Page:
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other passenger had never obtained a license), or any other form of identification. Both passengers were asked to get out of the vehicle and were patted down for weapons by the officers; no weapons were found. Following the policy of their police department, the officers impounded the car because there was no licensed driver to drive it away, and conducted an inventory search of the car. Because none of the occupants had the key to the vehicle's trunk, the officers removed the back seat in order to inventory the trunk and found there a pair of men's sweat pants whose pockets contained 78 rocks of crack cocaine and six live .357 magnum revolver cartridges. Also in the trunk was a bulletproof vest. At this point the officers pried open the trunk of the car to more carefully search it and found a .357 magnum six-shot revolver.

Defendant Harvey was arrested for possession with intent to distribute cocaine and possession of a firearm during the commission of a felony. After being given the Miranda 2 warnings, defendant was interviewed and provided police with a written statement. Defendant was subsequently indicted for possession with intent to distribute cocaine, conspiracy to distribute cocaine, and use of a firearm during a drug trafficking offense. The trial court denied defendant's motion to suppress the evidence seized during the search of the vehicle and the statements made by him following his arrest, and defendant entered this conditional plea.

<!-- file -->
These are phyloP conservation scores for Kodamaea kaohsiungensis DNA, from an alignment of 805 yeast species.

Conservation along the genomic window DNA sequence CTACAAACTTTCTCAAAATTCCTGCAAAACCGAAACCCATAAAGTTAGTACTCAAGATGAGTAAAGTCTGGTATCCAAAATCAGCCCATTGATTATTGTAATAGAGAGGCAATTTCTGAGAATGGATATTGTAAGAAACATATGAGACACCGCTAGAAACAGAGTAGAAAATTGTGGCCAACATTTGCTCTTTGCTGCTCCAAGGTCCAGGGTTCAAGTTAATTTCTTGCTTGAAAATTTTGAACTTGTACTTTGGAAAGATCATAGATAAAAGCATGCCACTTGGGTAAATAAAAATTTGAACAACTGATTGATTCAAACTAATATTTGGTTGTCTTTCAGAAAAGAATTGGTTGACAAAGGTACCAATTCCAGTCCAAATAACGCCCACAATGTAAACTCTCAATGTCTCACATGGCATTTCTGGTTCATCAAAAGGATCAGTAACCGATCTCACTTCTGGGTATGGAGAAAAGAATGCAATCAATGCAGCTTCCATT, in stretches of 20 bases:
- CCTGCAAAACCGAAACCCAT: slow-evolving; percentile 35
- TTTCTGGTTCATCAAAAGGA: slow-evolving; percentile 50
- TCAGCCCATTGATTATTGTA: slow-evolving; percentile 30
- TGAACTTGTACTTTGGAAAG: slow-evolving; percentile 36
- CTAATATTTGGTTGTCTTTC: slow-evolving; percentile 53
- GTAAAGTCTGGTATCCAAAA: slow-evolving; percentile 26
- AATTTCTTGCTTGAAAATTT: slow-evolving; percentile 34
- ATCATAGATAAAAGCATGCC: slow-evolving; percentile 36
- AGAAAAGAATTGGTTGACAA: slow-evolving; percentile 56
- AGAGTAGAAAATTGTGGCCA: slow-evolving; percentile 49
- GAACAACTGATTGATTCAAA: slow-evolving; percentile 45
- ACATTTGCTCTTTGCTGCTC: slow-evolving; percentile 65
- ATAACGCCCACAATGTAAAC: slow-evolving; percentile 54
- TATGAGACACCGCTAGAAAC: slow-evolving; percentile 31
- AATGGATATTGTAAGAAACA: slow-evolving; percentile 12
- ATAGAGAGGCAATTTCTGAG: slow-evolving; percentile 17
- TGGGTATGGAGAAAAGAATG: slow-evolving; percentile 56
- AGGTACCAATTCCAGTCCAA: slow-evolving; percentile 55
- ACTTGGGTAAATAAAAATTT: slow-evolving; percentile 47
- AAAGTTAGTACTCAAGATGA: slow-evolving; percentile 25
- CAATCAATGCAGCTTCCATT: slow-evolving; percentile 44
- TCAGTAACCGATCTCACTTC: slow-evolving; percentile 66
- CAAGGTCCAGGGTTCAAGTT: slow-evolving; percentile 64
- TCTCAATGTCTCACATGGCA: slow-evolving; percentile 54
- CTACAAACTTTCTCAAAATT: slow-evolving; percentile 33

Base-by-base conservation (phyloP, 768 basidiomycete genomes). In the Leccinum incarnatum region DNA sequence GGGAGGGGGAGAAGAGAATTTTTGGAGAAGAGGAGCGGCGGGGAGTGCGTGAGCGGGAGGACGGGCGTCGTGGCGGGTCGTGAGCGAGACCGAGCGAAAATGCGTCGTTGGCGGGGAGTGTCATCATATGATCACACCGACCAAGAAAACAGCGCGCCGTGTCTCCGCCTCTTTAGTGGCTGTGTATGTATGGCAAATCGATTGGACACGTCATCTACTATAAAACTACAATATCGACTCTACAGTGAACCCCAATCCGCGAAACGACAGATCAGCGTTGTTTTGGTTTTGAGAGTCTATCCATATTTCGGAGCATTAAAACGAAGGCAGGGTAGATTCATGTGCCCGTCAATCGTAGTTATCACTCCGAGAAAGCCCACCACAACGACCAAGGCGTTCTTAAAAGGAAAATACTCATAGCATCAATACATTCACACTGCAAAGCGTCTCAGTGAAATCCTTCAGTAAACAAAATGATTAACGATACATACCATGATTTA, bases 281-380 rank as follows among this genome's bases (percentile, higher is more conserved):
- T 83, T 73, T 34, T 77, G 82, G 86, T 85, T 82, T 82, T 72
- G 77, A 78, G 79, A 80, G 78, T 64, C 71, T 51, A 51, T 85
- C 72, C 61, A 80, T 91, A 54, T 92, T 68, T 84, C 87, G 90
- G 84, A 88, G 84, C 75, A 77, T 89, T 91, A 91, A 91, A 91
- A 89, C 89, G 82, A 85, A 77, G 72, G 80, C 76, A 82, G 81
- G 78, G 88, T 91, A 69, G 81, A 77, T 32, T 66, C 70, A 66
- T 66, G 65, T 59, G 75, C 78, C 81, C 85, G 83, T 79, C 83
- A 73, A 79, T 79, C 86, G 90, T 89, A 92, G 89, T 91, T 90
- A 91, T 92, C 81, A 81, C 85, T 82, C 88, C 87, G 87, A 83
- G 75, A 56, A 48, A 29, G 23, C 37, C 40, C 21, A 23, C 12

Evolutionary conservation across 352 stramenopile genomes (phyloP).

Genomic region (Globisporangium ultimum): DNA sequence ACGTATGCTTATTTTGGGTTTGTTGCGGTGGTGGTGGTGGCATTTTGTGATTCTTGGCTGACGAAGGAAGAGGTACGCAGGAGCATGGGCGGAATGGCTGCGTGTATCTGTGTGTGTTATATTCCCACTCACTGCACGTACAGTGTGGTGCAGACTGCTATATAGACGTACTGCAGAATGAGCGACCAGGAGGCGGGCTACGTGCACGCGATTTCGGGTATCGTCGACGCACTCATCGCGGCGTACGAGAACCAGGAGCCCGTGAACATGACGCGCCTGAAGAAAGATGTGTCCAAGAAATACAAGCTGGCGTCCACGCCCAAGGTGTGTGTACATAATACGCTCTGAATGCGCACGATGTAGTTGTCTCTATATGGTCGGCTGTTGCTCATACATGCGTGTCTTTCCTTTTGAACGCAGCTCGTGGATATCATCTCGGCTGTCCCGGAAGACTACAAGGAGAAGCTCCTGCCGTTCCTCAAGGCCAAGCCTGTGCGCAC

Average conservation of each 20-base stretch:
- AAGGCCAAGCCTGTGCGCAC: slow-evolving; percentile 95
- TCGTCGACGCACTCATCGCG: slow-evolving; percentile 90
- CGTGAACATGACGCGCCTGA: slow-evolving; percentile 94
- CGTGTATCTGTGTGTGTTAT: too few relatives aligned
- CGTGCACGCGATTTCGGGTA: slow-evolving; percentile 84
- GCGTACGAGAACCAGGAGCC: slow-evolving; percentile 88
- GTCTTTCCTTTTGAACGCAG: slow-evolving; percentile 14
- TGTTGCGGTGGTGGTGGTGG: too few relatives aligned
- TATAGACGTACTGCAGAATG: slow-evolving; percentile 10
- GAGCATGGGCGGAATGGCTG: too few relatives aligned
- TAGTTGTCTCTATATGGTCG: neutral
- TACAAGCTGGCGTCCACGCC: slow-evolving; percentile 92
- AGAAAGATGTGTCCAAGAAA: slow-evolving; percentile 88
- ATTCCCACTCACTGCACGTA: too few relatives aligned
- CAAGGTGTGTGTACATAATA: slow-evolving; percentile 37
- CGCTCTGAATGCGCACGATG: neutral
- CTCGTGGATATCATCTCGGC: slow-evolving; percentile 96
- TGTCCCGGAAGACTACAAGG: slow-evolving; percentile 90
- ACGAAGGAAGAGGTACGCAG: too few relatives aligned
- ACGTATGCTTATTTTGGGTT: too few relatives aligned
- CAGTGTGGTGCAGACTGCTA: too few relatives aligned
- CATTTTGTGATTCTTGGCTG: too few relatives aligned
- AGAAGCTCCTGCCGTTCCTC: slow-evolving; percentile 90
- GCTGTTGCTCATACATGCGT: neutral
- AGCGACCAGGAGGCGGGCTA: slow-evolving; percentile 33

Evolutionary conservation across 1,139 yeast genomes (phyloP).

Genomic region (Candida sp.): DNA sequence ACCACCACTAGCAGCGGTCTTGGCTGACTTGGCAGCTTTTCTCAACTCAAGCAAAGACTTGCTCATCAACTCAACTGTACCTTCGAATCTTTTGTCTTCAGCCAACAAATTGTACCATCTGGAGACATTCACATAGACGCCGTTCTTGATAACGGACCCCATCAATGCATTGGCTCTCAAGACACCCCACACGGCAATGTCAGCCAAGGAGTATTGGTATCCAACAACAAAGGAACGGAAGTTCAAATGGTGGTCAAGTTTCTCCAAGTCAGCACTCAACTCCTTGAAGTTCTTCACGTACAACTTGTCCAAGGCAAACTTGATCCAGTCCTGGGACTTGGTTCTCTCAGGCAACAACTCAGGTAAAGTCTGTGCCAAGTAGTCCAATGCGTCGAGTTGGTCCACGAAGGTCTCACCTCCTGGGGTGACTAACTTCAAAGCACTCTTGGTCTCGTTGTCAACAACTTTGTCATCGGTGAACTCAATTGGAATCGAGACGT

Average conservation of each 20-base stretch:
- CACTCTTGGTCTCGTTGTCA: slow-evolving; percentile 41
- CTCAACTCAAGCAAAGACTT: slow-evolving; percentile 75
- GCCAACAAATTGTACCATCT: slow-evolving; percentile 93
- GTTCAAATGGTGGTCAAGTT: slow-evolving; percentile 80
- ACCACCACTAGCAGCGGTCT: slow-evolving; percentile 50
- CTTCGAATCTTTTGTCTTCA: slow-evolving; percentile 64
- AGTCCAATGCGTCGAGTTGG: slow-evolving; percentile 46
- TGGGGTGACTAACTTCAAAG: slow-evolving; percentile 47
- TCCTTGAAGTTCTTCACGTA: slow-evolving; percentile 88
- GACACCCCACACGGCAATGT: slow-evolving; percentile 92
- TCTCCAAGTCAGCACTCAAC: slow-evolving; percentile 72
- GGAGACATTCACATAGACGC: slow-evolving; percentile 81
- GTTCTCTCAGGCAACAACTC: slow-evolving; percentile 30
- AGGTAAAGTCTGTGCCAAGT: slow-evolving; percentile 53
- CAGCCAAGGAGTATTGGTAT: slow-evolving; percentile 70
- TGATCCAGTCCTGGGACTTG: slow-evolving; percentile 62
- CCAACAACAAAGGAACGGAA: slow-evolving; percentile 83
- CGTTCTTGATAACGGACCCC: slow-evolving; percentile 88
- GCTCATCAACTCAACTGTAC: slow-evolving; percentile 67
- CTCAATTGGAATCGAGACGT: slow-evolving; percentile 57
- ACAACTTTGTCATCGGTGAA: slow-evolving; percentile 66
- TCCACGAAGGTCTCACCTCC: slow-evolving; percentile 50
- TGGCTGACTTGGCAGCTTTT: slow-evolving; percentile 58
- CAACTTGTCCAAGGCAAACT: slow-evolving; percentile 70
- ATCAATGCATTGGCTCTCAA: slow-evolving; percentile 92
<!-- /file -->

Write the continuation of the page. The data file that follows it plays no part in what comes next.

Defendant's first assignment of error is foreclosed by this court's recent en banc decision in United States v. Ferguson, 8 F.3d 385 (6th Cir.1993). Defendant does not dispute that the automobile in which he was riding was exceeding the speed limit at the time it was stopped, or that it was in violation of the applicable state laws because of its equipment deficiencies. Defendant concedes that had the officers stopped the car solely because of either or both of those violations, the stop would have been lawful. Rather, defendant argues that no reasonable police officer would have stopped the car for those violations absent some other motive, and that the actual reason for the stop in this instance was not the obvious violations of the law but the fact that the car and its occupants fit the officer's notion of a "drug profile." In Ferguson, we held that

so long as the officer has probable cause to believe that a traffic violation has occurred or was occurring, the resulting stop is not unlawful and does not violate the Fourth Amendment. We focus not on whether a reasonable officer "would" have stopped the suspect (even though...